Ayo Edebiri's Sydney looking down at a table of ingredients in The Bear | Agents of Fandom

‘The Bear’ Season 3 Review: Refire Chef! It’s Not Quite Perfect

Did you hear, Chef? ‘The Bear’ is back!

The following review of The Bear Season 3 is spoiler-free.

FX’s The Bear returns with 10 episodes for its third season; thank you, Chef! The series swept the Emmys last year and has quickly become one of the most talked about shows on television, in people’s mouths more than a hot, fresh Italian dip. However, while Season 3 is still really strong, it takes a significant step back from its predecessor.

Although the acting performances, cinematography, and score remain top-tier, the lack of plot prevents the series from achieving the same heights as it has in the past. While Season 2 keeps viewers actively invested in the restaurant’s success, The Bear Season 3 focuses more on individual character development.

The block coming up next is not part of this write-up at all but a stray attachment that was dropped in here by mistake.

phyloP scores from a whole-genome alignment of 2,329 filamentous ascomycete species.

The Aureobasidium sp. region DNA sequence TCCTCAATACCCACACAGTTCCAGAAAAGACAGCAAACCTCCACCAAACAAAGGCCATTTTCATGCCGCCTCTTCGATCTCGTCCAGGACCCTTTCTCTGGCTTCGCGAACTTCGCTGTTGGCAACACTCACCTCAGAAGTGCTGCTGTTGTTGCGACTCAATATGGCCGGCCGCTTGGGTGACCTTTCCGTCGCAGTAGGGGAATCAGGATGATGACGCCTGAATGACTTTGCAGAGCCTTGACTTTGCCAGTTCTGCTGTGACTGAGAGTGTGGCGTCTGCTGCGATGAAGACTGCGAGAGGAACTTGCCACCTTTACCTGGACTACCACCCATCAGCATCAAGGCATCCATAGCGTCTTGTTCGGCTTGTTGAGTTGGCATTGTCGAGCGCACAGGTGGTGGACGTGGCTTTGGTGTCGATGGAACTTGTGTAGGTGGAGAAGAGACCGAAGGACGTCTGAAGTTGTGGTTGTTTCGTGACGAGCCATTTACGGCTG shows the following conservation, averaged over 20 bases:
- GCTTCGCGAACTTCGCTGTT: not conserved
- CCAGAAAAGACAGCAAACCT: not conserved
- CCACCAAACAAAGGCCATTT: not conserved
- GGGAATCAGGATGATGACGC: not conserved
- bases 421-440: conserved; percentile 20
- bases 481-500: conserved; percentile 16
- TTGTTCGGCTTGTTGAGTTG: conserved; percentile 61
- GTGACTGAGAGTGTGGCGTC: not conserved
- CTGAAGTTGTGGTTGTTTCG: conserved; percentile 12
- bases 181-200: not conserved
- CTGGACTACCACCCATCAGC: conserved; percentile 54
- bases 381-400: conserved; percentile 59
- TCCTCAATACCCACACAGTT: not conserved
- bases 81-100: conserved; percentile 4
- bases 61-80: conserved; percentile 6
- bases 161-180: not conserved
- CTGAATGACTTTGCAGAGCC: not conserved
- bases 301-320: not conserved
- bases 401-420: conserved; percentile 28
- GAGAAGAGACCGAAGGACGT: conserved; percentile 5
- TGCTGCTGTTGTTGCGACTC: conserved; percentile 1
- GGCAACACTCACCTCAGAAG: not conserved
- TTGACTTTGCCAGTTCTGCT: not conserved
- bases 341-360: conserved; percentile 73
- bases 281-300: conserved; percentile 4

Carmy (Jeremy Allen White), Richie (Ebon Moss-Bachrach) and particularly Sydney (Ayo Edebiri) expectedly steal the show; Ayo’s directorial debut “Napkins” is one of the best and most emotional episodes of the season. In a vacuum, the third season of The Bear is incredibly solid, with “Doors” and the finale, “Forever,” standing out as the most entertaining installments. Unfortunately, it’s difficult not to compare the newest addition to its past two seasons, where it falls short of expectations.

‘The Bear’ Season 3 Starts Slow After Last Season’s Big Finale

Sydney and Carmen bond over a coffee in The Bear Season 3 | Agents of Fandom
No matter how much time they spend together, Sydney and Carmy still struggle to communicate. Image Credit: FX.

It’s not until the third episode that the plot really begins to push forward. Prior to that, while the musical montages of food being cut and comedic banter are still at an all-time high, the story doesn’t progress whatsoever. While that lack of progress is a little jarring, the exploration of character trauma will still pull viewers in and keep them clamoring for more.

Although The Bear is a show that, on the surface, would benefit from a weekly release, it’s understandable after viewing why FX chose a binge model for the newest season. With the slow start and three episodes that fly higher than the rest, the weaker episodes undoubtedly would have stood out and driven the week-to-week discourse.